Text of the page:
In music, a synthetic scale is a scale that derives from a traditional diatonic major scale by altering of one degree by a semitone in either direction.[1] Composer Ferruccio Busoni originally explored these scales in his A New Esthetic of Music[2] and their number and variety were later clarified by J. Murray Barbour, who also proposed applying the procedure to scales of more or less than seven degrees, including pentatonic scales.[1]

These synthetic pitch collections may serve as basic melodic or harmonic material for a passage of music. However, the hundreds of available scales cause Murray Barbour to propose that, "The whole problem is of greater theoretical interest than of practical worth."[1]

Alexander Scriabin's mystic chord, when considered as a scale (the Prometheus scale), is an example of a synthetic chord—in that it is a whole tone scale with one degree altered. However, it was not the generating element to Scriabin's music, nor does his derivation of it from the whole tone scale necessarily indicate knowledge of Busoni's theories. Starting on C, the Prometheus scale is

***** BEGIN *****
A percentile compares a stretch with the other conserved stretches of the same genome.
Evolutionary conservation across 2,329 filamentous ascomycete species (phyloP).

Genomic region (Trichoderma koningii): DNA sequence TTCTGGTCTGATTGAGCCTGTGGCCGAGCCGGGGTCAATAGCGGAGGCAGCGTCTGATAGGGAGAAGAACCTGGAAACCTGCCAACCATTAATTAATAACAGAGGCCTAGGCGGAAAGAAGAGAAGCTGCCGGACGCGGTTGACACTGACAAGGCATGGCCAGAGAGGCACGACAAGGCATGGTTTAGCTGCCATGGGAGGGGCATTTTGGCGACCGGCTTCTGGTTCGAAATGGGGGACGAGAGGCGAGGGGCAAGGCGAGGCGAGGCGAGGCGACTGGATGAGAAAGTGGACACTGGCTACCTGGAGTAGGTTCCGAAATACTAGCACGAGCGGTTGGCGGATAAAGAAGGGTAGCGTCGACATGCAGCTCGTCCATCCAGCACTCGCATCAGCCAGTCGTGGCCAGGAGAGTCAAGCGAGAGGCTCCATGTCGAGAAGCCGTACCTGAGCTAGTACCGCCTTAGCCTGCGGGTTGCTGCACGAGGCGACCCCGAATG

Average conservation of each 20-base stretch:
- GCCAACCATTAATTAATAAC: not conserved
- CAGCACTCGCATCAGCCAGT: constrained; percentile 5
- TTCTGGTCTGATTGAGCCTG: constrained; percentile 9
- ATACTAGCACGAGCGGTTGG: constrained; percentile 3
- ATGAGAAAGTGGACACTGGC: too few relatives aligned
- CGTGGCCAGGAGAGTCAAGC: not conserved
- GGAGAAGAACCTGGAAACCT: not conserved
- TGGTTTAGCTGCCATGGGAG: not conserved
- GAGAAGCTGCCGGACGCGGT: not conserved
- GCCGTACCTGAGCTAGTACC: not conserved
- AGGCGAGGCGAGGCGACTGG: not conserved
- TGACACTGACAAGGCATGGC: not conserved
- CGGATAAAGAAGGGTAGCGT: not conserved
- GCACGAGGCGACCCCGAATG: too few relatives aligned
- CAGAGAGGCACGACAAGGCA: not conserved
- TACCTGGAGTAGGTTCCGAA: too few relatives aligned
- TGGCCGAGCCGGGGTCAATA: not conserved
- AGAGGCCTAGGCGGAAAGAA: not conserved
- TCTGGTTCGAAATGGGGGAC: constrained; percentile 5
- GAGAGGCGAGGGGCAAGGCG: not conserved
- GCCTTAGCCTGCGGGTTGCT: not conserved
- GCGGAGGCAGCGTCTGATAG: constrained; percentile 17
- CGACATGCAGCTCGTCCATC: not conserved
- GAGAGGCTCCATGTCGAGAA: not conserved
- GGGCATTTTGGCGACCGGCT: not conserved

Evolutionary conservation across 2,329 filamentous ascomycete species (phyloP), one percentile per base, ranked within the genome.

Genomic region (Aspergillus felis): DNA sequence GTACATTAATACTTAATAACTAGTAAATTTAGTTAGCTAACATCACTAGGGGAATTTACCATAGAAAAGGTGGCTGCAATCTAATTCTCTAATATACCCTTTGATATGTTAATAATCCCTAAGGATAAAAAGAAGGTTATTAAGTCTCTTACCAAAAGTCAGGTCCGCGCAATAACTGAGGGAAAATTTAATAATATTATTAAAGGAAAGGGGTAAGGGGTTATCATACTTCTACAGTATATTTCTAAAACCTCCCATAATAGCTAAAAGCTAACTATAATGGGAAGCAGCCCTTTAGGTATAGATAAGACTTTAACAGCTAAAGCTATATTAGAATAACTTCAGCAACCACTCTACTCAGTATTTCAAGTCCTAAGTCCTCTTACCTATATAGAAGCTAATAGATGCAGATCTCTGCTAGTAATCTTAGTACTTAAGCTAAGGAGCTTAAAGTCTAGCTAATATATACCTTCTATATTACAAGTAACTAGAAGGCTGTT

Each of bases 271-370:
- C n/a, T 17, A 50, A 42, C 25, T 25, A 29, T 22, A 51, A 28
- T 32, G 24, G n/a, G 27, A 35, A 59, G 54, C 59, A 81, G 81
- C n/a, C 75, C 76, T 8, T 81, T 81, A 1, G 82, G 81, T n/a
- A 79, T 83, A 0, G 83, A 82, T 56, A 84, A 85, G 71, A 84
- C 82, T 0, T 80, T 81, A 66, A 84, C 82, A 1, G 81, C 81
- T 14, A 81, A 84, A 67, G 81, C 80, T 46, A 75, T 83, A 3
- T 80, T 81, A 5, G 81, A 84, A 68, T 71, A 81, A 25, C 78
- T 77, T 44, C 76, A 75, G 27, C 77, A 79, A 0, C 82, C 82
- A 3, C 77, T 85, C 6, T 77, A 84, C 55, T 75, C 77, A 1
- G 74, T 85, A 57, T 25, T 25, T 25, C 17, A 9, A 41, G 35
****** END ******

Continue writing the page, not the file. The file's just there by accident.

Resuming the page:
\override Score.TimeSignature #'stencil = ##f
\relative c' { 
  \clef treble \time 6/4 c4 d e fis a bes c
} }

The semitone steps for this scale are 2, 2, 2, 3, 1, 2. By adding a G to the scale, one would end up with the LydianVII, the fourth degree of the Melodic Minor scale.

The pitches of synthetic scales may duplicate pre-existing scales, though their derivation is different and their use is often quite different.

See also


  1. ^ a b c "Synthetic Musical Scales". Author(s): J. Murray Barbour. Source: The American Mathematical Monthly, Vol. 36, No. 3, (Mar., 1929), pp. 155-160.
  2. ^ Busoni, Ferruccio (1907), translated Dr. Th. Baker (1911). Sketch Of A New Esthetic Of Music, p.29-39. ISBN 0-548-76595-2.

Further reading